The easiest answer is to download the Ubuntu .iso, burn it onto a CD and then make sure your BIOS is set to seek your CD drive first at boot. You can try it, then if you like it, install it. It runs faster installed. You need an internet connection for updates and free software. Ubuntu is not the only 'distro', but it has the largest following. If you have question, there is the ubuntuforums.org. I've been windows-free for 7 years now and never looked back. I buy new computers without the Windows (or I tell them to take the price of Windows off the total).
And in what way's would 98 be any better? Just try a different Distro if GoS is annoying you, its not one of the better distros'. Ubuntu Netbook Remix is meant to be pretty good, and much closer to a proper OS than GoS is. Remeber 98 is no longer supported, there's hardly any software that will run on it, it will not have driver's for the Cloudbook and you CANT go on the internet with it(hardly any protection against modern Malware, and lack of compliance with any modern web standard) If you really want Windows, then XP will run on majority of Netbooks, just the lack of a disc drive kinda stump's you, so you'll need a USB disc drive.
its complete free and u just have to download it and install i there are a few free version i recommend that you try http://www.ubuntu.com/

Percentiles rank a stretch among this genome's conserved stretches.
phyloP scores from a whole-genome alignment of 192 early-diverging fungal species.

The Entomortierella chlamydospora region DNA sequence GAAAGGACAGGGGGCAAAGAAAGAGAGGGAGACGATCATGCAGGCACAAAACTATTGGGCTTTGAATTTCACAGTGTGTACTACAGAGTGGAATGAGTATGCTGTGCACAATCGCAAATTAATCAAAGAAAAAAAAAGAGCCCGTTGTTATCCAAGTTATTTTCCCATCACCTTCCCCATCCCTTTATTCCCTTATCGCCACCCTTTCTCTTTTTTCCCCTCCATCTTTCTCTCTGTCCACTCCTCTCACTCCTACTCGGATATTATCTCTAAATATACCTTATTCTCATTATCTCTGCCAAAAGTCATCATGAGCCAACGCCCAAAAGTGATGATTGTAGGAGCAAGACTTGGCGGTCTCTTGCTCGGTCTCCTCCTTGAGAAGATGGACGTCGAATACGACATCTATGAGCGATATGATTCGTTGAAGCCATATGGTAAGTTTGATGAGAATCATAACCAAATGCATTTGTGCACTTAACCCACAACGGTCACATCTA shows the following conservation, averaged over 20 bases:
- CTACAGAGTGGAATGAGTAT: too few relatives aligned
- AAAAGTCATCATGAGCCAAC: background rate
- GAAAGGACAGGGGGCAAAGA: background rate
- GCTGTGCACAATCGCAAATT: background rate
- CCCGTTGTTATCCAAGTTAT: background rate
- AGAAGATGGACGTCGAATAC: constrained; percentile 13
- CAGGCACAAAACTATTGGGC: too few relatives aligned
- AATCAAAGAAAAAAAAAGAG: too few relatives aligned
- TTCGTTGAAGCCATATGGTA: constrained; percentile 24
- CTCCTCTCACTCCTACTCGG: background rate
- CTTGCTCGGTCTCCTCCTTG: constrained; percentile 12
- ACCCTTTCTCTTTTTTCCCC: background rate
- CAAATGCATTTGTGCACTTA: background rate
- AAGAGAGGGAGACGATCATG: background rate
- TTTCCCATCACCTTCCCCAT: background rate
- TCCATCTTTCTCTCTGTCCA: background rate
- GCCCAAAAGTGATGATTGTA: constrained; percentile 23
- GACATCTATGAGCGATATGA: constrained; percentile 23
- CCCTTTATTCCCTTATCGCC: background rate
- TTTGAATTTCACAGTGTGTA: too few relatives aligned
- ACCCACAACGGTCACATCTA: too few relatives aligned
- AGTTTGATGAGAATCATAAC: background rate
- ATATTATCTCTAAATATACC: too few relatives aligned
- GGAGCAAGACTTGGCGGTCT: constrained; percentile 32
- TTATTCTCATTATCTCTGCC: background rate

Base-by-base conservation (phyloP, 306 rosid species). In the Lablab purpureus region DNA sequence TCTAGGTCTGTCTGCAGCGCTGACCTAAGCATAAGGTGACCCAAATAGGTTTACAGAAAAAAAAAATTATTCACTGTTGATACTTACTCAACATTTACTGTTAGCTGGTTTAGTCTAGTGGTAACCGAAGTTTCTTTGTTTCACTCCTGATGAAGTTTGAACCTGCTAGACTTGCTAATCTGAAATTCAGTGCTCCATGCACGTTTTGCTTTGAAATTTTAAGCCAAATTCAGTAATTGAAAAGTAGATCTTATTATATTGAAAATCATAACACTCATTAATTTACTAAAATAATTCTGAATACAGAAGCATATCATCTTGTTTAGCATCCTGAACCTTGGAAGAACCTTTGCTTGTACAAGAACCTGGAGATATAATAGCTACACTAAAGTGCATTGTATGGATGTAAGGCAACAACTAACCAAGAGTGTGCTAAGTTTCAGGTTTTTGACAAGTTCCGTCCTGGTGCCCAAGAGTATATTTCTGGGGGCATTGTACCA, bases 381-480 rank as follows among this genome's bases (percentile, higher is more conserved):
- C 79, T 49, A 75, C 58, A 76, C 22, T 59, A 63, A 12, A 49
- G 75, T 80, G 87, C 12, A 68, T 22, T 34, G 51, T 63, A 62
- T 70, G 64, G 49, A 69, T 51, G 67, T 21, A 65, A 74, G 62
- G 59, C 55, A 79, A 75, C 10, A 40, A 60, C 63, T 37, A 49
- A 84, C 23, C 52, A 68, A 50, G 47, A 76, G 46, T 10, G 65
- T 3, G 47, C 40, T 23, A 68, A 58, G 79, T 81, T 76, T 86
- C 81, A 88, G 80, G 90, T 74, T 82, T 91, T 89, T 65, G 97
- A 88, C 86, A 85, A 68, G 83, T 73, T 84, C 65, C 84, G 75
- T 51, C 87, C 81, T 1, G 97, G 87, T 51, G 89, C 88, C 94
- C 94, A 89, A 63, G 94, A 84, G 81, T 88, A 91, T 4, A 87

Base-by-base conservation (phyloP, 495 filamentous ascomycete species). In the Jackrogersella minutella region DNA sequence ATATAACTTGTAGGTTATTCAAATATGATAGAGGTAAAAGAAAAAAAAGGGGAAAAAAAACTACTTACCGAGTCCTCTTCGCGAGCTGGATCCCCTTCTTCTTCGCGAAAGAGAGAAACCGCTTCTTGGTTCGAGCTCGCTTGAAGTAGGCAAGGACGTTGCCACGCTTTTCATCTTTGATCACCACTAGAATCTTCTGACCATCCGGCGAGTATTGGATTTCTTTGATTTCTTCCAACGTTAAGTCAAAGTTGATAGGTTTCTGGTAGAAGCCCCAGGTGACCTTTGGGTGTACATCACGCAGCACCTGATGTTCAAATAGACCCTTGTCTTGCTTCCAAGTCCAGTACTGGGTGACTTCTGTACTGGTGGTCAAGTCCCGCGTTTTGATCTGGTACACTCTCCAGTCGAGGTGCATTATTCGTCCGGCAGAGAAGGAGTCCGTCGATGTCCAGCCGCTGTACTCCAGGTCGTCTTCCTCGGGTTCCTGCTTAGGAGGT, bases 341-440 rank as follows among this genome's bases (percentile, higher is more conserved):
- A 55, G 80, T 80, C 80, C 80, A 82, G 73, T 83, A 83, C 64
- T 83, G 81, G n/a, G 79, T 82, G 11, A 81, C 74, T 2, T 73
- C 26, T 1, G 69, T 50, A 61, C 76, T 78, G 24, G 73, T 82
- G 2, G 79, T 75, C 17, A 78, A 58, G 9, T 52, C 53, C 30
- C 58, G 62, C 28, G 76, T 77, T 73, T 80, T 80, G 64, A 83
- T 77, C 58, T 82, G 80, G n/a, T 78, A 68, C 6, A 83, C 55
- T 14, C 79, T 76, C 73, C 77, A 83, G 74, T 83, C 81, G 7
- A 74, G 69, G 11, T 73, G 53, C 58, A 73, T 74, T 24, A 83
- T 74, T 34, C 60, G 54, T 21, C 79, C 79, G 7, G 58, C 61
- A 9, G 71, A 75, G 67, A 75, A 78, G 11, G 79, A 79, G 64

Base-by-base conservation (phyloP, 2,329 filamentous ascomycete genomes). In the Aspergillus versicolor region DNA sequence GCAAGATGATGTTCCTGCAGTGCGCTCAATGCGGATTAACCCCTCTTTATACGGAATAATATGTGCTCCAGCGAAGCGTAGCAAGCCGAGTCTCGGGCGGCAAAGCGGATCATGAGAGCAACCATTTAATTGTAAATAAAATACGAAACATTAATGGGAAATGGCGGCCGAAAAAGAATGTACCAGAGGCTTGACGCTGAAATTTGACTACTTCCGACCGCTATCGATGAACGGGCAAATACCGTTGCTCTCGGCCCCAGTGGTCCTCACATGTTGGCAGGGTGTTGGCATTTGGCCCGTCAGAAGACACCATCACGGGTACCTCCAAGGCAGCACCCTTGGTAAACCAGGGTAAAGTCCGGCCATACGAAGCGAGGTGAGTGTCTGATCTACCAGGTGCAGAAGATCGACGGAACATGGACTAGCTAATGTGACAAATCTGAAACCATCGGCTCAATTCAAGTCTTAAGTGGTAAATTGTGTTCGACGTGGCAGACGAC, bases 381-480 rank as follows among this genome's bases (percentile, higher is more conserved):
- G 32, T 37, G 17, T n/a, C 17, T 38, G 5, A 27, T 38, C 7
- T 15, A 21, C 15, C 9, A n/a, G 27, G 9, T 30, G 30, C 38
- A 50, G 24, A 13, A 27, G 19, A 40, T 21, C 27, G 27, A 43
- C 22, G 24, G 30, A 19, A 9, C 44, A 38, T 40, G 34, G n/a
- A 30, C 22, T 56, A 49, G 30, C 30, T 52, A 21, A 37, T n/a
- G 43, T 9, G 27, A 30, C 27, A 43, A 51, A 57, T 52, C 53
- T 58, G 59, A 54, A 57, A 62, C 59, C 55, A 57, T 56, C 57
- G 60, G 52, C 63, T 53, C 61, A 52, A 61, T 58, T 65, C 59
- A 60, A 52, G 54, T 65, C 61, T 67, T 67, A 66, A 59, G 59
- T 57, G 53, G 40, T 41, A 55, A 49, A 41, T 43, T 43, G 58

Linux, is on the the most stable operating systems available, and is under the GPL, meaning all Linux distributions are available free of charge. Linux is unlike windows and Macs as it's GUI is very clean, and simplistic. Linux is not an OS to "wow" those looking for the hip new thing, but it is an extremely well coded piece. Most people on Linux are either developers, programmers, or people who are running servers, though there are exceptions. Linux does not have the driver database or compatibility the monopoly of Windows has, but it is open source so that you may develop your own drivers. Linux also, by cutting out all the graphical nonsense Windows uses, has a much lower memory usage, and is capable of running smoother on lower spec PCs. Personally, I think you should do some research into a Linux bootdisk, or USB drive platform. This allows you to literally run the OS off of a USB drive or CD to test the software to see if you like it, and to test to see if your devices are supported. While choosing your version of Linux, let it be known there are many versions. The most popular being RedHat, Slackware, Fedora, and Ubuntu Linux. The basics are mostly the same, but some features change to suit the needs of different people. Personally, if you looking for a PC to do you schoolwork on, surf the web, and play games, with no programming, server hosting, or need for an extremely stable environment, stick with Windows, or Mac. (I won't go into the Windows vs. Mac debate.)